While Wallace was a great writer, and his post-modern nod to James Joyce certainly exhibits qualities uncommon in most of what passes as popular, or even literary today, I doubt that it qualifies as a weight loss product. The book sure causes some people to whine like a three-year-old that doesn't get its own way however, mostly because it forces them to use their brains in a way that TV and video games never will.
The weight loss is probably mere coincidence, although one of the common threads running through the book is addiction, and Wallace goes to great detail outlining the steps towards recovery that the book’s characters go through at the fictional Ennet House, a drug and alcohol recovery house that figures prominently in the book. It also is a place where we meet Don Gately, one of the main characters (and possibly my favorite), a former thief and Demerol addict, and current counselor in residence at the house.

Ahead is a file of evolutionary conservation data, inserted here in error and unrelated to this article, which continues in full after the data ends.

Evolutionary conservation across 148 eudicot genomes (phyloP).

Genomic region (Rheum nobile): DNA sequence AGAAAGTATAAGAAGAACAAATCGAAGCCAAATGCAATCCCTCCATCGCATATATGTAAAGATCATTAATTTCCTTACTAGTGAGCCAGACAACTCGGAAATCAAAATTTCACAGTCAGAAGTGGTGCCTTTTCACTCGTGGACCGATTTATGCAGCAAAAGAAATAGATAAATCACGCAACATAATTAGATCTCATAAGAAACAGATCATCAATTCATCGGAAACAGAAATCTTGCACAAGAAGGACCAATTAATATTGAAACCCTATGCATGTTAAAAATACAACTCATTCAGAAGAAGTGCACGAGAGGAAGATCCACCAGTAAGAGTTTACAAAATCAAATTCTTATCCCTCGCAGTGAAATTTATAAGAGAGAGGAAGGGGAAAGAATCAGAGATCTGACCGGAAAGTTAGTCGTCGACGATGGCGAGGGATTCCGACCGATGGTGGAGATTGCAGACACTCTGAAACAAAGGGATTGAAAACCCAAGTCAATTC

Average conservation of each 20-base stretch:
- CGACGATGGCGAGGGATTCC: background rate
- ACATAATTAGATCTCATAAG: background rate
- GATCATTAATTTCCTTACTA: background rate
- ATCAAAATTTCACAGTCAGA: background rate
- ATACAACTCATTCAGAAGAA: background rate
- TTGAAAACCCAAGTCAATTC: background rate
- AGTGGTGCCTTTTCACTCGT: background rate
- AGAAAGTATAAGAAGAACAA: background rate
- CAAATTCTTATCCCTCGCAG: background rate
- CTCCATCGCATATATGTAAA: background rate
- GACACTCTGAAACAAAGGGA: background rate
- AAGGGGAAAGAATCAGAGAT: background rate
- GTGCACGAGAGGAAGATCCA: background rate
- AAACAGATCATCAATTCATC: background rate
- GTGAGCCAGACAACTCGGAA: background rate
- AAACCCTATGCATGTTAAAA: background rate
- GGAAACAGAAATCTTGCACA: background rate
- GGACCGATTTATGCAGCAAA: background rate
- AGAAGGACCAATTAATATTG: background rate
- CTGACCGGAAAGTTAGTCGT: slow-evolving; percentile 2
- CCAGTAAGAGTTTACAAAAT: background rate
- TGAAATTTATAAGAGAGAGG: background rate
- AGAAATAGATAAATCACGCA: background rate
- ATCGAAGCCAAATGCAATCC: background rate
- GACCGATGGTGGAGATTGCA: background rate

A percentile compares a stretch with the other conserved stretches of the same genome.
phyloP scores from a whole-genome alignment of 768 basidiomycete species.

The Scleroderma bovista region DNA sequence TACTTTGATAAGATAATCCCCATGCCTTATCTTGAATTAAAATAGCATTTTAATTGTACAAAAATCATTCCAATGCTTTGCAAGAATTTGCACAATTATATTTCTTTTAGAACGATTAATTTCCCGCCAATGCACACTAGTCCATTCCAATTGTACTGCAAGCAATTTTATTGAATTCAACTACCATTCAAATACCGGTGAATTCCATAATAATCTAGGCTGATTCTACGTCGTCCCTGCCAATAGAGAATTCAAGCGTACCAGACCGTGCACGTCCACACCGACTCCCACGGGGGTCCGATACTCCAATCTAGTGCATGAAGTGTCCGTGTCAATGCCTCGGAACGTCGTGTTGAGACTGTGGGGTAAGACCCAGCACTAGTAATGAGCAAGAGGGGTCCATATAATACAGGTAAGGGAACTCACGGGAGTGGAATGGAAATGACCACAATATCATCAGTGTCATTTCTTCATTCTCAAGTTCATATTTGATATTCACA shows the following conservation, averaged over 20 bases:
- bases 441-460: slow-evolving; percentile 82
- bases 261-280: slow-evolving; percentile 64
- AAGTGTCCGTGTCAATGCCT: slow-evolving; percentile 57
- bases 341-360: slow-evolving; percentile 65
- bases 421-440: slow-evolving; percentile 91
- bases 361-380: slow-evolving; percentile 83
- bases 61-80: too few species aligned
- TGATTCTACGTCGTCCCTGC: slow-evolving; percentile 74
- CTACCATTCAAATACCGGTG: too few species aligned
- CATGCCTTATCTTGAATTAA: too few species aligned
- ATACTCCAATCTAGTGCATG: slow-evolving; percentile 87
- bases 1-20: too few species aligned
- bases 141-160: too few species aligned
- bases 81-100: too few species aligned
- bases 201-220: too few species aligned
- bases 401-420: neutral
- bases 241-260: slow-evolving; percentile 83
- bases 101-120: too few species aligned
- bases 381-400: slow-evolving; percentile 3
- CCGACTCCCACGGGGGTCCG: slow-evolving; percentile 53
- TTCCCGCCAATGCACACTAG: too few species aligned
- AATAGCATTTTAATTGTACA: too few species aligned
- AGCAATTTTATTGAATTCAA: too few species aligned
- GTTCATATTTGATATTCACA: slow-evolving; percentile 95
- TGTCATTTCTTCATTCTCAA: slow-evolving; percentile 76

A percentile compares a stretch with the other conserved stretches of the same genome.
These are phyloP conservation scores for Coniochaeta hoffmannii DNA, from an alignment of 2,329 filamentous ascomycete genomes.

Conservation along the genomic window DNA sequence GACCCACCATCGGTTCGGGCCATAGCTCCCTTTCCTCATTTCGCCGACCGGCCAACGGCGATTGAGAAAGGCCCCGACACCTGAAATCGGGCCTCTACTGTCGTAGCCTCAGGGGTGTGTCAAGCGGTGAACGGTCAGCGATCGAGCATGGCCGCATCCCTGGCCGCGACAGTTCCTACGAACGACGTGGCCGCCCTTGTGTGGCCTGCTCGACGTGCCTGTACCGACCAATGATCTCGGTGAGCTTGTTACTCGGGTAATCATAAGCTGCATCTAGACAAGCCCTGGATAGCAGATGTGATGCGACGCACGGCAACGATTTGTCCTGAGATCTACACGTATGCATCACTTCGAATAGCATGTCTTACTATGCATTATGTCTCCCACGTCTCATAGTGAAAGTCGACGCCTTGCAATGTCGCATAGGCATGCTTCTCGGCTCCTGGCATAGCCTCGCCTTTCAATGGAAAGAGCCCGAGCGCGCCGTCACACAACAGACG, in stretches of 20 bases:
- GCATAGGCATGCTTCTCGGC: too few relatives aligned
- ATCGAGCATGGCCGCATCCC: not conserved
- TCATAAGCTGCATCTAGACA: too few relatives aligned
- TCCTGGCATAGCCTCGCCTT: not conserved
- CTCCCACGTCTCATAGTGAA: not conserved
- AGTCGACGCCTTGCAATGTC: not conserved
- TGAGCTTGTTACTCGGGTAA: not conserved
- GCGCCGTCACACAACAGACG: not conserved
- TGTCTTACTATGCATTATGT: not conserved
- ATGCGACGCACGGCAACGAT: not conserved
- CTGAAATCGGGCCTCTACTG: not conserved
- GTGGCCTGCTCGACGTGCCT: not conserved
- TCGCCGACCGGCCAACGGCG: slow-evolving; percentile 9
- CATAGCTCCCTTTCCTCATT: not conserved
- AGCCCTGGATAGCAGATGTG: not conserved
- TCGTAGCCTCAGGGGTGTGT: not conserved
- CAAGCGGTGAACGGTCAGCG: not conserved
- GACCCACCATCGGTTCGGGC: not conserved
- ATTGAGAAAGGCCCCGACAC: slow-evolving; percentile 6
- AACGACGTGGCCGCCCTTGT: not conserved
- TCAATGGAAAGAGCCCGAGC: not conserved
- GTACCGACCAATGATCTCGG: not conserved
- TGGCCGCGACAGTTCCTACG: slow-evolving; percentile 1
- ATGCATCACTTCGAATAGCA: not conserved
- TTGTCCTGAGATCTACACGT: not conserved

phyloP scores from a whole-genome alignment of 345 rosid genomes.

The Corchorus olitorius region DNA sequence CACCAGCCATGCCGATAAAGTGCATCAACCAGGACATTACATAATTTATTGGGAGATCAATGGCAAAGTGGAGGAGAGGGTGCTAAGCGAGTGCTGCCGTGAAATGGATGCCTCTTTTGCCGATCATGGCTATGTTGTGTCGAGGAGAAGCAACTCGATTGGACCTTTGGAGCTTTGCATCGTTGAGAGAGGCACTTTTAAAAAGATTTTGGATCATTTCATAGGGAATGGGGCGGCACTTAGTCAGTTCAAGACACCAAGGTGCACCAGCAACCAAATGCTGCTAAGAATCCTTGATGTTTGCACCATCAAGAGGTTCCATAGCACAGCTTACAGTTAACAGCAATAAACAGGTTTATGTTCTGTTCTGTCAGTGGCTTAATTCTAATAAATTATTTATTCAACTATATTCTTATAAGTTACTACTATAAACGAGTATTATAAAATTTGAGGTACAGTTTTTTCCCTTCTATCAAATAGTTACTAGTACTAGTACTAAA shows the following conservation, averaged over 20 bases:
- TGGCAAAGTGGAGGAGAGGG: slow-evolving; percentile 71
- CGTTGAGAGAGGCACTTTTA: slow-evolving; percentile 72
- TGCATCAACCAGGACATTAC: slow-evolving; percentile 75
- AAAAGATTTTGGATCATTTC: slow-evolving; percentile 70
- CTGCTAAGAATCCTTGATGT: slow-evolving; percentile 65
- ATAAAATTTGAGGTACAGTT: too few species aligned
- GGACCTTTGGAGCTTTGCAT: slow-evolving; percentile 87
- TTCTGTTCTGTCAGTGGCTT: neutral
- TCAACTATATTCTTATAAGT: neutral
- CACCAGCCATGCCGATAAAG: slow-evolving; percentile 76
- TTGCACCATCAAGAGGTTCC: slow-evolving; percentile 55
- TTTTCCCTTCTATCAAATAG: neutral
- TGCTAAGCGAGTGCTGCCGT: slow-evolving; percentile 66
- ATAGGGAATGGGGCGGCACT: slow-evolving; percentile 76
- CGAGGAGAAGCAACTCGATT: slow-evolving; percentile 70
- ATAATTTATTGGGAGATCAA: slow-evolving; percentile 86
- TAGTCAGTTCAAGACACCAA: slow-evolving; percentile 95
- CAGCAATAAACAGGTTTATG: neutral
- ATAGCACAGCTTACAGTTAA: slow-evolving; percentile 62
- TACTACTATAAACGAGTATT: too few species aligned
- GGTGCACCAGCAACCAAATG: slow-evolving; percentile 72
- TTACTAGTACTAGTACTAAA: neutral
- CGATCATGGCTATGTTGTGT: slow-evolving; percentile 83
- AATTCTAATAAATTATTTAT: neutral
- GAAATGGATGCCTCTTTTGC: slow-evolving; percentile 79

Speaking of weight loss products, I’ve taken a great interest in the NutriSystem ad, where Dan Marino touts his 22 pound weight loss (only one more than my current 21 pounds lost) eating expensive, pre-packaged foods that keep you enslaved to the UPS man showing up at your door with more expensive, pre-packaged food. I also am enjoying those bizarre ads shouting and spouting that “the real reason reason you can't lose weight has nothing to do with will-power, over-eating, or the right diet! The reason you are fat and unhealthy is because you have disgusting plaque and a horrible little ‘critter’ living in your guts!”
They then show you these disgusting photos that will make you sick to your stomach and unable to ever eat again, unless maybe you have some pre-packaged NutriSystem food set before you.
The real reason that companies like NutriSystem, Jenny Craig, and bizarre detox products sell is because American are just plain stupid!
Meanwhile, I’m saving money, looking and feeling better, not to mention taking control of elements of my own life, which is empowering, in and of itself.